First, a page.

The main problems impacting the lack of a suitable investment climate in biomethane in Poland can be divided into three groups: administrative and regulatory barriers; a lack of appropriate support systems for the construction and production of biomethane; and societal resistance. Only 72% of respondents rated interest in biomethane among potential gas consumers as medium or low, while up to 82% rated societal awareness regarding biomethane as negligible. All the barriers and circumstances indicated above lead the vast majority of respondents to believe that biomethane will register only slight growth by 2030. They indicate that the greatest chances for the development of production lie with large entities, which have sufficient resources to overcome existing challenges, at least partially. Only 12% of respondents predict the realization of Poland’s production potential and the corresponding contribution to meeting EU production targets resulting from REPowerEU (as we have not yet defined our own goal).

Developing an adequate strategy followed by a series of actions based on cooperation between all key stakeholders responsible for the development of the biomethane market in Poland could allow breaking the unfavorable trend and increase the number of biomethane plants dynamically. Preparing this strategy should precede determining needs and visions for biomethane in the Polish energy mix and a thorough market analysis. This analysis should answer crucial questions from the strategy point of view, such as: how much biomethane can we produce, using which substrates, what size installations are optimal now and in the future, what is the demand for biomethane and in what form – whether it should be injected into the gas network or distributed as bio-LNG or bio-CNG, how much production will cost and what is the gap between the amount consumers are willing to pay for biomethane and its production cost. Only such meticulously prepared, dedicated to biomethane (and biogas) strategy and subsequent implementation actions resulting from it can realistically affect the investment potential of the market.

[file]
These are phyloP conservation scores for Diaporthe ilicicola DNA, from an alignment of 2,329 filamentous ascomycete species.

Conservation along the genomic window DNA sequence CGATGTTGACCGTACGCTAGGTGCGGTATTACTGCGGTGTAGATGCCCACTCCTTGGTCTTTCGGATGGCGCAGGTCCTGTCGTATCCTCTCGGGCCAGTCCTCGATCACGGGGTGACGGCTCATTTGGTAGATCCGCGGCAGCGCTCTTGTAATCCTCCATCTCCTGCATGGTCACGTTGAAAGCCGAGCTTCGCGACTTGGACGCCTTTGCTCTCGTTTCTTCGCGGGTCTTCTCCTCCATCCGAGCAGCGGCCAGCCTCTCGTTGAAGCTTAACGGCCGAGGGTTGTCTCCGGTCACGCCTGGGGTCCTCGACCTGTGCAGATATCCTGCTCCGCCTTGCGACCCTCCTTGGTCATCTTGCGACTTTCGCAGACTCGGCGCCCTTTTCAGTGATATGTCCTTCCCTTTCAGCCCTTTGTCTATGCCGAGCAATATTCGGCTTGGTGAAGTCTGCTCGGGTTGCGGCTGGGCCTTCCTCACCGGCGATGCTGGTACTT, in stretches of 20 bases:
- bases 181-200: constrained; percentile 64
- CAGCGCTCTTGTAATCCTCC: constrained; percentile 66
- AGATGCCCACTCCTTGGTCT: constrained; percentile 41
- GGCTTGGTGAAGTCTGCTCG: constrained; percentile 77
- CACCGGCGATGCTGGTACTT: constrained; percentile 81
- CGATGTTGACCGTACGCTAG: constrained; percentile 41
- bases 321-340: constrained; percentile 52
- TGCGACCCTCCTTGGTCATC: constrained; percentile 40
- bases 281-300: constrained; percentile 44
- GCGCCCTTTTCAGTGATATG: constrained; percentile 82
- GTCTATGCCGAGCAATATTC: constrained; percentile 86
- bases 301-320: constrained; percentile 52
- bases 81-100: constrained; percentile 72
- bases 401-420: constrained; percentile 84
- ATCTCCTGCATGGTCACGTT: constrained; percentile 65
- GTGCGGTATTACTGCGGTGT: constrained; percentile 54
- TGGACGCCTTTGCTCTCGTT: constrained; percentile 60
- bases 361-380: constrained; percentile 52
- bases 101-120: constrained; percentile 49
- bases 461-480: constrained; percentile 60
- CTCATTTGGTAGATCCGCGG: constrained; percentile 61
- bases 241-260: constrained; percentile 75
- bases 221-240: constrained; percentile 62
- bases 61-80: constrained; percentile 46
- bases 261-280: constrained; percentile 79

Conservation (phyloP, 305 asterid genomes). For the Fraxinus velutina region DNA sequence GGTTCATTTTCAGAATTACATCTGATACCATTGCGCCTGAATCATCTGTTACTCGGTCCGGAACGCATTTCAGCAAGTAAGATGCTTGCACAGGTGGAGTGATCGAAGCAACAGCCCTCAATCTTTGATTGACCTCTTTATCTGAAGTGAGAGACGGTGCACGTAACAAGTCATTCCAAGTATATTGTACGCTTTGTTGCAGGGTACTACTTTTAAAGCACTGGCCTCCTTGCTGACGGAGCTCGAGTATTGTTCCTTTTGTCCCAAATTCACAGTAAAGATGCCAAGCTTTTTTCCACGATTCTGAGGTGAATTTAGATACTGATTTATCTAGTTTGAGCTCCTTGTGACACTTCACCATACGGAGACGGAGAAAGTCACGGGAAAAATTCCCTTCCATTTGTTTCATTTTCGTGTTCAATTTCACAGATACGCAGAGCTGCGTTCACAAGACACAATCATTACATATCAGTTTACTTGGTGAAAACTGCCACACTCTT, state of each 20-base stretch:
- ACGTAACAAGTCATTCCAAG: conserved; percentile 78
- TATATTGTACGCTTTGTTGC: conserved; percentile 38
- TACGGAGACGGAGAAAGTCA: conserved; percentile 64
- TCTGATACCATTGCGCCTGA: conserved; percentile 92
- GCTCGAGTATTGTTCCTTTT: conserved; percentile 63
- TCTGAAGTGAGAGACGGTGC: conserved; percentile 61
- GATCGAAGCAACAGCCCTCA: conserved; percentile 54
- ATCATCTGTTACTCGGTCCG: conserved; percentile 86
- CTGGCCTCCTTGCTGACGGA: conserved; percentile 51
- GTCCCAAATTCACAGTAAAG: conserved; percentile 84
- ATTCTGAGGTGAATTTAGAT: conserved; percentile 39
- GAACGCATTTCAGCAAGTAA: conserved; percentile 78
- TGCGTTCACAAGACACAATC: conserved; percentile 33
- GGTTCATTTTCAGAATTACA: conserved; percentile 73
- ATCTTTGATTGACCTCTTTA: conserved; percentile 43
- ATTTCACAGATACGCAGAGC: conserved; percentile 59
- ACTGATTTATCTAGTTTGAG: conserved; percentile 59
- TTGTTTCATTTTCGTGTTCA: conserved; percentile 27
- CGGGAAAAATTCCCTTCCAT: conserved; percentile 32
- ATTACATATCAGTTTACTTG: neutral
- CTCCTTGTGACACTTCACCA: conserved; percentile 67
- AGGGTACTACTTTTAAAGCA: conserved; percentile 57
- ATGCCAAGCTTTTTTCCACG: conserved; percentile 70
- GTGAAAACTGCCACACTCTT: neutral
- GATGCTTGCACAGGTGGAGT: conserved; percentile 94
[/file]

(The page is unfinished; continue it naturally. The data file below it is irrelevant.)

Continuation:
About the survey:

The aim of the study “The Role of Biomethane in Poland’s Energy Transition” is to understand how current players in the biogas market perceive the potential of biomethane in the context of future energy transition, identifying main barriers and factors that could support the development of this sector. The survey also addressed companies’ investment plans in biomethane, the motivations behind them and preferred investment models. Respondents also expressed opinions on societal perception and future directions for the market’s development.

The survey comprised seven closed-ended and five open-ended questions, with respondents being able to provide additional comments to clarify responses. The survey was conducted through telephone interviews and an online questionnaire between August 30 and September 26, 2023.

The research group consisted of 50 entities operating in the biogas or biomethane market in Poland, representing about 10% of the entire market. This included 36% agricultural biogas plants, 48% municipal biogas plants, and 16% other entities, including technology and substrate suppliers, and industry associations.

Check out our other content
Related Articles
The Latest Articles